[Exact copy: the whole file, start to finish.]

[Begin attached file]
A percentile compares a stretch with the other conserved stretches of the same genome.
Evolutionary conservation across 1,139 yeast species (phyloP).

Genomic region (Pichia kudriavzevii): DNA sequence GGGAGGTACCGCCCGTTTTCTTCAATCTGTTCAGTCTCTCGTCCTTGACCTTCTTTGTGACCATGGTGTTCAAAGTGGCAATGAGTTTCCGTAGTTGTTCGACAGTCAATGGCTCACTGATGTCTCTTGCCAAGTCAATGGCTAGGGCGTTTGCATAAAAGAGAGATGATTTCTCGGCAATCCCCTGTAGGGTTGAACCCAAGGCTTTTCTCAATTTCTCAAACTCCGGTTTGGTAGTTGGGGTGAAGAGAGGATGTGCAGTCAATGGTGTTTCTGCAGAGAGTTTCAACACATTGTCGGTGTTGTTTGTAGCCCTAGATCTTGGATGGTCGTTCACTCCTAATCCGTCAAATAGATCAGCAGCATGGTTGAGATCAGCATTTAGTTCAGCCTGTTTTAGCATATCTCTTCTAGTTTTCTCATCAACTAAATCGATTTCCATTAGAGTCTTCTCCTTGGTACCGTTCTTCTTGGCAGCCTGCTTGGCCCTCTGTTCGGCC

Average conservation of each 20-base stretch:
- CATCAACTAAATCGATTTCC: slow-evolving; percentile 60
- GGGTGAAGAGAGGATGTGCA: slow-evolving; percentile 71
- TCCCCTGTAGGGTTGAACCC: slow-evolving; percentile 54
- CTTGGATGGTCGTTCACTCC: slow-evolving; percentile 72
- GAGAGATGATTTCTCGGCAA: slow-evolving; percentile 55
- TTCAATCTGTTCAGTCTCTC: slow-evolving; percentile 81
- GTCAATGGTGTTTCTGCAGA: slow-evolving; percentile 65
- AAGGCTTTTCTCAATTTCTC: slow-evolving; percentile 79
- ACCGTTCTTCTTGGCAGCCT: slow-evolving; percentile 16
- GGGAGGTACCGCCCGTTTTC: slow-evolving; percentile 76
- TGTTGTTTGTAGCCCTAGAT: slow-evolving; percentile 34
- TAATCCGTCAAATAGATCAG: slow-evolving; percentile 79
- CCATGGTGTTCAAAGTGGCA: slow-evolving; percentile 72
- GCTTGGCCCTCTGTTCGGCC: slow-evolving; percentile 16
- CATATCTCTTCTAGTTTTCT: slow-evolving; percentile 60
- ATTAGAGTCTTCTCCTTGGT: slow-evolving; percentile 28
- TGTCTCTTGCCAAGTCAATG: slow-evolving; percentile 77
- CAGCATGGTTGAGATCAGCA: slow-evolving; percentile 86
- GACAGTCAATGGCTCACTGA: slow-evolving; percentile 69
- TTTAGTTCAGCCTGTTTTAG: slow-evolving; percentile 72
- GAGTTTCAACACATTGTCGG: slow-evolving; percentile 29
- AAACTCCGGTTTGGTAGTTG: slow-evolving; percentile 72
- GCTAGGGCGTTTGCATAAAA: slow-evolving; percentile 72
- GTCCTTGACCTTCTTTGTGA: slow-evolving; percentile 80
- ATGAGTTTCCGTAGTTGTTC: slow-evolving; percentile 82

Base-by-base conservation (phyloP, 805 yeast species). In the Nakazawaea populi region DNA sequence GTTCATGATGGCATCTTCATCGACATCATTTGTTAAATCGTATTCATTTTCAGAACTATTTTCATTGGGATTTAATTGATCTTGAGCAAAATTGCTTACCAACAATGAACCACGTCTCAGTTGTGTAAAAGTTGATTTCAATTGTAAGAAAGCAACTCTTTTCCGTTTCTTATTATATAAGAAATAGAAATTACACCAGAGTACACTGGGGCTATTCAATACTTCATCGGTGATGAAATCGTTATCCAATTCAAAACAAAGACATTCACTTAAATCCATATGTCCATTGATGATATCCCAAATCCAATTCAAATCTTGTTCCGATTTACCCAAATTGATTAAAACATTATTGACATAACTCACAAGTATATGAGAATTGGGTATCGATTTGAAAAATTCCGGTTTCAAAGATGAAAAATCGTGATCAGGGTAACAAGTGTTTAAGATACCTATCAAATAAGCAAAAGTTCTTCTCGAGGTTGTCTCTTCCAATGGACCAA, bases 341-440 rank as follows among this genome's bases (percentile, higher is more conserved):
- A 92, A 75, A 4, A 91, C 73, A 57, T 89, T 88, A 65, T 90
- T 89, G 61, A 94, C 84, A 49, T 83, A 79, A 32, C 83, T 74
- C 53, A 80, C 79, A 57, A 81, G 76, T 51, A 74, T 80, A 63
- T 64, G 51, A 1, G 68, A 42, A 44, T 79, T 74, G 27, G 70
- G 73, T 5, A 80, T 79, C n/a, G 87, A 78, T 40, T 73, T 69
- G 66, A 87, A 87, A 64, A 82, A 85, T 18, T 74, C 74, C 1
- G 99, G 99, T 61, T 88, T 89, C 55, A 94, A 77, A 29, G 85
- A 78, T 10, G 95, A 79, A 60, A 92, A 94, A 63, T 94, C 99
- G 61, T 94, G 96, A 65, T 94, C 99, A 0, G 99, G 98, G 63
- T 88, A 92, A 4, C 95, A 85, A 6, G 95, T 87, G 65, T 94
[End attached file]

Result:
A percentile compares a stretch with the other conserved stretches of the same genome.
Evolutionary conservation across 1,139 yeast species (phyloP).

Genomic region (Pichia kudriavzevii): DNA sequence GGGAGGTACCGCCCGTTTTCTTCAATCTGTTCAGTCTCTCGTCCTTGACCTTCTTTGTGACCATGGTGTTCAAAGTGGCAATGAGTTTCCGTAGTTGTTCGACAGTCAATGGCTCACTGATGTCTCTTGCCAAGTCAATGGCTAGGGCGTTTGCATAAAAGAGAGATGATTTCTCGGCAATCCCCTGTAGGGTTGAACCCAAGGCTTTTCTCAATTTCTCAAACTCCGGTTTGGTAGTTGGGGTGAAGAGAGGATGTGCAGTCAATGGTGTTTCTGCAGAGAGTTTCAACACATTGTCGGTGTTGTTTGTAGCCCTAGATCTTGGATGGTCGTTCACTCCTAATCCGTCAAATAGATCAGCAGCATGGTTGAGATCAGCATTTAGTTCAGCCTGTTTTAGCATATCTCTTCTAGTTTTCTCATCAACTAAATCGATTTCCATTAGAGTCTTCTCCTTGGTACCGTTCTTCTTGGCAGCCTGCTTGGCCCTCTGTTCGGCC

Average conservation of each 20-base stretch:
- CATCAACTAAATCGATTTCC: slow-evolving; percentile 60
- GGGTGAAGAGAGGATGTGCA: slow-evolving; percentile 71
- TCCCCTGTAGGGTTGAACCC: slow-evolving; percentile 54
- CTTGGATGGTCGTTCACTCC: slow-evolving; percentile 72
- GAGAGATGATTTCTCGGCAA: slow-evolving; percentile 55
- TTCAATCTGTTCAGTCTCTC: slow-evolving; percentile 81
- GTCAATGGTGTTTCTGCAGA: slow-evolving; percentile 65
- AAGGCTTTTCTCAATTTCTC: slow-evolving; percentile 79
- ACCGTTCTTCTTGGCAGCCT: slow-evolving; percentile 16
- GGGAGGTACCGCCCGTTTTC: slow-evolving; percentile 76
- TGTTGTTTGTAGCCCTAGAT: slow-evolving; percentile 34
- TAATCCGTCAAATAGATCAG: slow-evolving; percentile 79
- CCATGGTGTTCAAAGTGGCA: slow-evolving; percentile 72
- GCTTGGCCCTCTGTTCGGCC: slow-evolving; percentile 16
- CATATCTCTTCTAGTTTTCT: slow-evolving; percentile 60
- ATTAGAGTCTTCTCCTTGGT: slow-evolving; percentile 28
- TGTCTCTTGCCAAGTCAATG: slow-evolving; percentile 77
- CAGCATGGTTGAGATCAGCA: slow-evolving; percentile 86
- GACAGTCAATGGCTCACTGA: slow-evolving; percentile 69
- TTTAGTTCAGCCTGTTTTAG: slow-evolving; percentile 72
- GAGTTTCAACACATTGTCGG: slow-evolving; percentile 29
- AAACTCCGGTTTGGTAGTTG: slow-evolving; percentile 72
- GCTAGGGCGTTTGCATAAAA: slow-evolving; percentile 72
- GTCCTTGACCTTCTTTGTGA: slow-evolving; percentile 80
- ATGAGTTTCCGTAGTTGTTC: slow-evolving; percentile 82

Base-by-base conservation (phyloP, 805 yeast species). In the Nakazawaea populi region DNA sequence GTTCATGATGGCATCTTCATCGACATCATTTGTTAAATCGTATTCATTTTCAGAACTATTTTCATTGGGATTTAATTGATCTTGAGCAAAATTGCTTACCAACAATGAACCACGTCTCAGTTGTGTAAAAGTTGATTTCAATTGTAAGAAAGCAACTCTTTTCCGTTTCTTATTATATAAGAAATAGAAATTACACCAGAGTACACTGGGGCTATTCAATACTTCATCGGTGATGAAATCGTTATCCAATTCAAAACAAAGACATTCACTTAAATCCATATGTCCATTGATGATATCCCAAATCCAATTCAAATCTTGTTCCGATTTACCCAAATTGATTAAAACATTATTGACATAACTCACAAGTATATGAGAATTGGGTATCGATTTGAAAAATTCCGGTTTCAAAGATGAAAAATCGTGATCAGGGTAACAAGTGTTTAAGATACCTATCAAATAAGCAAAAGTTCTTCTCGAGGTTGTCTCTTCCAATGGACCAA, bases 341-440 rank as follows among this genome's bases (percentile, higher is more conserved):
- A 92, A 75, A 4, A 91, C 73, A 57, T 89, T 88, A 65, T 90
- T 89, G 61, A 94, C 84, A 49, T 83, A 79, A 32, C 83, T 74
- C 53, A 80, C 79, A 57, A 81, G 76, T 51, A 74, T 80, A 63
- T 64, G 51, A 1, G 68, A 42, A 44, T 79, T 74, G 27, G 70
- G 73, T 5, A 80, T 79, C n/a, G 87, A 78, T 40, T 73, T 69
- G 66, A 87, A 87, A 64, A 82, A 85, T 18, T 74, C 74, C 1
- G 99, G 99, T 61, T 88, T 89, C 55, A 94, A 77, A 29, G 85
- A 78, T 10, G 95, A 79, A 60, A 92, A 94, A 63, T 94, C 99
- G 61, T 94, G 96, A 65, T 94, C 99, A 0, G 99, G 98, G 63
- T 88, A 92, A 4, C 95, A 85, A 6, G 95, T 87, G 65, T 94